There’s a simple moral here, for journalists and judges alike.: base no sweeping assertions, no headlines, no resounding conclusions, on what the police hint, suggest, appear to conclude or sometimes testify. Wait for a court verdict based on proper rules of evidence.

Dame Elizabeth Filkin’s conclusion post-hacking – that police should henceforth keep a prudent, formal distance from media contacts – may still be sensible enough. But not to keep the police safe – more the other way round.

David Cameron urges eurozone to follow UK model for recovery

Category : Business

Cameron says eurozone is at a crossroads and urges it to adopt its own pro-business, pro-growth agenda

David Cameron has called on the eurozone to take a leaf out of the UK’s book in order to overcome its current crisis, insisting that the British economy was “moving in the right direction”.

The government’s austerity measures have been blamed by Labour for the UK suffering a double-dip recession, but the prime minister said the UK had achieved a balance between deficit reduction and growth that was lacking in the eurozone.

“Just as in Britain we need to deal with the deficit and restore competitiveness, so the same is true of Europe,” he said. “This is a debt crisis. And the deficits that caused those debts have to be dealt with. But growth in much of the eurozone has evaporated completely. Indeed without the recent German growth figures, it would be in recession.”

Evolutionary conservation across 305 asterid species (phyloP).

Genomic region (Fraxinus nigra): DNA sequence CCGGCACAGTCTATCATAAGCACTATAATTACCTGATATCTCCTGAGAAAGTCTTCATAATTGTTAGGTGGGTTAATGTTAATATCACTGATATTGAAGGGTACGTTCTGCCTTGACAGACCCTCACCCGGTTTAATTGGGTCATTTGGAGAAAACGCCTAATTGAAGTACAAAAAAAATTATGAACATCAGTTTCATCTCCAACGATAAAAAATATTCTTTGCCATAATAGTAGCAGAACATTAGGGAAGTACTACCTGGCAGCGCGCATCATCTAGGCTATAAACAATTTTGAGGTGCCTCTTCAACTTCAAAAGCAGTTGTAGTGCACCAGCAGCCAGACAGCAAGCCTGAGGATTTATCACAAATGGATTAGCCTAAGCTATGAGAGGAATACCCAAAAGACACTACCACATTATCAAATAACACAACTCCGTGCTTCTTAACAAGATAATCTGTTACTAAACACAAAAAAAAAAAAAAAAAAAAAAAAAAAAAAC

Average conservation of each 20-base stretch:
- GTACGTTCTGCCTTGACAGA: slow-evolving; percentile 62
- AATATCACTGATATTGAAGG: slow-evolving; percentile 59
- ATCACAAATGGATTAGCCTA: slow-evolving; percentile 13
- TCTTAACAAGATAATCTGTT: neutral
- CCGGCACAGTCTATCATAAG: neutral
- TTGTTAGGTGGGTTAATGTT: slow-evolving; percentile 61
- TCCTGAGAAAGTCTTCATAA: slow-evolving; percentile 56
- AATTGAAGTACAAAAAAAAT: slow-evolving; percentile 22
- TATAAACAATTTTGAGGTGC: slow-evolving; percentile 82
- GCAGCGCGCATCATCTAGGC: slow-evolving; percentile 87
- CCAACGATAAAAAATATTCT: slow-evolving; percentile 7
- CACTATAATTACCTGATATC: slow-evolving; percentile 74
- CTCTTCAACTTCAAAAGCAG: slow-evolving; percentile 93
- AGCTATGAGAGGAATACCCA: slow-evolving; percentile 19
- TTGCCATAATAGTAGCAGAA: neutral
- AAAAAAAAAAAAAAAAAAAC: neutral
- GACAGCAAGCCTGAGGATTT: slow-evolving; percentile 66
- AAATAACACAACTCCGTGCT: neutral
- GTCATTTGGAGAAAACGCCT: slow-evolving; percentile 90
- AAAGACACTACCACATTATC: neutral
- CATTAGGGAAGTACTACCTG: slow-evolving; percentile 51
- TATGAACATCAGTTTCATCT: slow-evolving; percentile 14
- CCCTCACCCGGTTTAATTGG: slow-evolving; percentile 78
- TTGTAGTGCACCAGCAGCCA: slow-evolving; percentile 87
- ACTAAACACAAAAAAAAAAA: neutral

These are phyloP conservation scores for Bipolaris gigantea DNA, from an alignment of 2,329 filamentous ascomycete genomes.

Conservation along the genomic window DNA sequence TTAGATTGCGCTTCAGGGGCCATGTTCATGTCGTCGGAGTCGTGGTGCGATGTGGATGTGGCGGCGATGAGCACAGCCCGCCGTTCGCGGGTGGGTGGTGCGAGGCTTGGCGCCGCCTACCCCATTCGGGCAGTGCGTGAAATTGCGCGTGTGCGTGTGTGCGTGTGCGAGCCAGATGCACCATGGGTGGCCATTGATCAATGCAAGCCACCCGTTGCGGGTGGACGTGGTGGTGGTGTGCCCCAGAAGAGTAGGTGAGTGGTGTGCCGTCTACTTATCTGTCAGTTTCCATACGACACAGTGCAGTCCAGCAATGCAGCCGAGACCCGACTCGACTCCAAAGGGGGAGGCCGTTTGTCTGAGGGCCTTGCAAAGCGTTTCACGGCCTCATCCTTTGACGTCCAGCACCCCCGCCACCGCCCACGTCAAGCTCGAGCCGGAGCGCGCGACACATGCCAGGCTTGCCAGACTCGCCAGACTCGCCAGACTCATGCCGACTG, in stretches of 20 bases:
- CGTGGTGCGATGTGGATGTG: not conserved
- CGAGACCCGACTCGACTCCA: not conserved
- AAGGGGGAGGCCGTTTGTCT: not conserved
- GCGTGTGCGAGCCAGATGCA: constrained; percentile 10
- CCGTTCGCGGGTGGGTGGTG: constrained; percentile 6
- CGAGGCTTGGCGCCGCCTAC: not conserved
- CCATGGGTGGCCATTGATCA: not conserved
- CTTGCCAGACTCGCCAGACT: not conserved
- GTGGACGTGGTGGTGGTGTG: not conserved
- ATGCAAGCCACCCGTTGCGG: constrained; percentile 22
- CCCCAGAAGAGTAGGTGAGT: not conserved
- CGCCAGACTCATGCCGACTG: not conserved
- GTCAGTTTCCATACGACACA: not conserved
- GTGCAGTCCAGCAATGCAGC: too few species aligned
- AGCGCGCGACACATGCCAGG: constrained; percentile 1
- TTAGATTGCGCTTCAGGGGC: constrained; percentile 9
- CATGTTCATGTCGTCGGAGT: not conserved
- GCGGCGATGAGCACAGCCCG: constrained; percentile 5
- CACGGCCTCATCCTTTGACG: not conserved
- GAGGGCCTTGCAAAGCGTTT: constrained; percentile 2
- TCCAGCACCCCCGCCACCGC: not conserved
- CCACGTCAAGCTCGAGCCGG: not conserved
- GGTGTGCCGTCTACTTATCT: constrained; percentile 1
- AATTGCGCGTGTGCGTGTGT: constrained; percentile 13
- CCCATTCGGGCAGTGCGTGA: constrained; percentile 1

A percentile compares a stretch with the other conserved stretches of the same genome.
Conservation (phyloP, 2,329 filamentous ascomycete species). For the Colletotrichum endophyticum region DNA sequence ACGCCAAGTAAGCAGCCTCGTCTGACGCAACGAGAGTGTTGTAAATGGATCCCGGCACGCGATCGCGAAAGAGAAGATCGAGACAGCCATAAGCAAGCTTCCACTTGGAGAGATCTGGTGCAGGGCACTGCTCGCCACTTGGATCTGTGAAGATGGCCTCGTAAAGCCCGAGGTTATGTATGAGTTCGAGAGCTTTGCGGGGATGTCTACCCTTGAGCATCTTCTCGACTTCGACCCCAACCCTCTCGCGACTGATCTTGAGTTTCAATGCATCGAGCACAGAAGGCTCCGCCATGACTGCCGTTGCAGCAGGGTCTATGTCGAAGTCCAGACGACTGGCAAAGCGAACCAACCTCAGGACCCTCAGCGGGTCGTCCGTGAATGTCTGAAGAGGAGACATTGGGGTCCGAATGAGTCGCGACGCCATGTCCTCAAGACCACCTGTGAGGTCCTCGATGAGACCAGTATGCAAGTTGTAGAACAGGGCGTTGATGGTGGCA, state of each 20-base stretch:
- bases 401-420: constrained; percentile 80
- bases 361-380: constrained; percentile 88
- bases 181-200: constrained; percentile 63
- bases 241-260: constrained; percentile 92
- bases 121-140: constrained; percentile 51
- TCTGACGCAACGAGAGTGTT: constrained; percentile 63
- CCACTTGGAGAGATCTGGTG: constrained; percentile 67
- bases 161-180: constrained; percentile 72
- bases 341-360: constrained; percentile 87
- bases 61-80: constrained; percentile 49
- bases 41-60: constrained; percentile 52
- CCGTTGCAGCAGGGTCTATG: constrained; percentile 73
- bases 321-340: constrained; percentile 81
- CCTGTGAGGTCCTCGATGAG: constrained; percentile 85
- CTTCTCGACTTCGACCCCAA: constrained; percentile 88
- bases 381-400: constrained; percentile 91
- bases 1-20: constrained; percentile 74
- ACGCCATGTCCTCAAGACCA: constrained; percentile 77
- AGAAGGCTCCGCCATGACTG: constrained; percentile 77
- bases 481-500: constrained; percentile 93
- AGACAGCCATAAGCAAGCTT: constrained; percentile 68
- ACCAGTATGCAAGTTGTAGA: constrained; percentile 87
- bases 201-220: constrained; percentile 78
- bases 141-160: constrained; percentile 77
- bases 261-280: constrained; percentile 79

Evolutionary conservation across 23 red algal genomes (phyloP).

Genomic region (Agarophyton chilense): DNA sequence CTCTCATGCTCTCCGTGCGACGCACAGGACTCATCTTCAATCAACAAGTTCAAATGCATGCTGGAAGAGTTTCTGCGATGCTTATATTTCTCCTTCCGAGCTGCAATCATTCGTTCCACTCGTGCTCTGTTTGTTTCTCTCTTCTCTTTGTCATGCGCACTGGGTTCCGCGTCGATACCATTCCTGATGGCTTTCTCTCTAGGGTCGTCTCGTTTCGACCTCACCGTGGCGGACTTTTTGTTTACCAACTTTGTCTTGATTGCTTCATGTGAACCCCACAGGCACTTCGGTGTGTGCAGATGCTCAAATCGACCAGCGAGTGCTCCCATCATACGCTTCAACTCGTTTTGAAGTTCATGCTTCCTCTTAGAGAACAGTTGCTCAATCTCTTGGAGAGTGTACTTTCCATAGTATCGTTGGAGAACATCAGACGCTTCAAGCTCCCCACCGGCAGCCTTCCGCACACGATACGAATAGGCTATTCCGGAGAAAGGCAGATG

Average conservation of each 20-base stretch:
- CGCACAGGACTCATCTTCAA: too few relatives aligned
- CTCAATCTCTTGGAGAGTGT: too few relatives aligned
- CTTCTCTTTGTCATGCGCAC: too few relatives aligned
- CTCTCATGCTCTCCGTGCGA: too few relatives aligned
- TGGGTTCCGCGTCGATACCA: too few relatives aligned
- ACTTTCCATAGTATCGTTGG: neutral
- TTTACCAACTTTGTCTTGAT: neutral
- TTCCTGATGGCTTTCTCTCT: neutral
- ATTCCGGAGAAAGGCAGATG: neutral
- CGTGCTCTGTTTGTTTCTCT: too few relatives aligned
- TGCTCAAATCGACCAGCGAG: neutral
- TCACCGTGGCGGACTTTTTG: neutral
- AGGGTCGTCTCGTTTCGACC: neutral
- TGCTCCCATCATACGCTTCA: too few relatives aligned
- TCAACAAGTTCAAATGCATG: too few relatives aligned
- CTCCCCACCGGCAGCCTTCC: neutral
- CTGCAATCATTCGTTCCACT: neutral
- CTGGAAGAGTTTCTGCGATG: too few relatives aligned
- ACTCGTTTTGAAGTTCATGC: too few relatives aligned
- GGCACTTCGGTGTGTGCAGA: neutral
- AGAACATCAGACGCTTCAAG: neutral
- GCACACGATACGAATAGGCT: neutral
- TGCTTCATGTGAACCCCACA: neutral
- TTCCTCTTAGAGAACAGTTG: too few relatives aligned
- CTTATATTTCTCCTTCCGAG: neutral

Polls show support for the government’s economic policy receding in the face of criticism that not enough is being done to stimulate growth.

But Cameron said the government had taken “active interventions such as credit easing, mortgage indemnities for first-time buyers and guarantees for new infrastructure projects” and urged the eurozone to adopt its own “pro-business, pro-growth agenda”.

Speaking in Manchester on Thursday, the prime minister said the eurozone crisis, uncertainty over the direction of the global economy and the struggle to recover from recession at home, meant the UK was living through “perilous economic times”.

He painted a bleak picture of the threat posed to the UK by events in Greece. “The eurozone is at a crossroads,” he said. “It either has to make-up or it is looking at a potential break-up. Either Europe has a committed, stable, successful eurozone with an effective firewall, well capitalised and regulated banks, a system of fiscal burden sharing, and supportive monetary policy across the eurozone. Or we are in uncharted territory, which carries huge risks for everybody.”

Cameron said that Britain could not cut itself off from what was happening elsewhere, but that he would “do what it takes to shelter the UK from the worst of the storms”. Warning of “dangerous voices” urging the government to retreat on cutting the deficit, he said: “Deficit reduction and growth are not alternatives. Delivering the first is vital in securing the second. If markets don’t believe you are serious about dealing with your debts, your interest rates rocket and your economy shrinks.”

The Labour leader, Ed Miliband, said Cameron had caused recession in the UK and bore responsibility with other European leaders for failing to come up with a proper plan for growth and jobs across the continent.

“He is the prime minister – he should be getting in there, getting it sorted out with Europe’s leaders,” Miliband told BBC News. “Sorting it out means not just sorting out the eurozone problems, but getting that proper plan for growth in Europe, just like we need a proper plan for growth here in Britain.

“The prime minister should be showing leadership, not looking like a man who is a bystander to events, shouting from the rooftops.”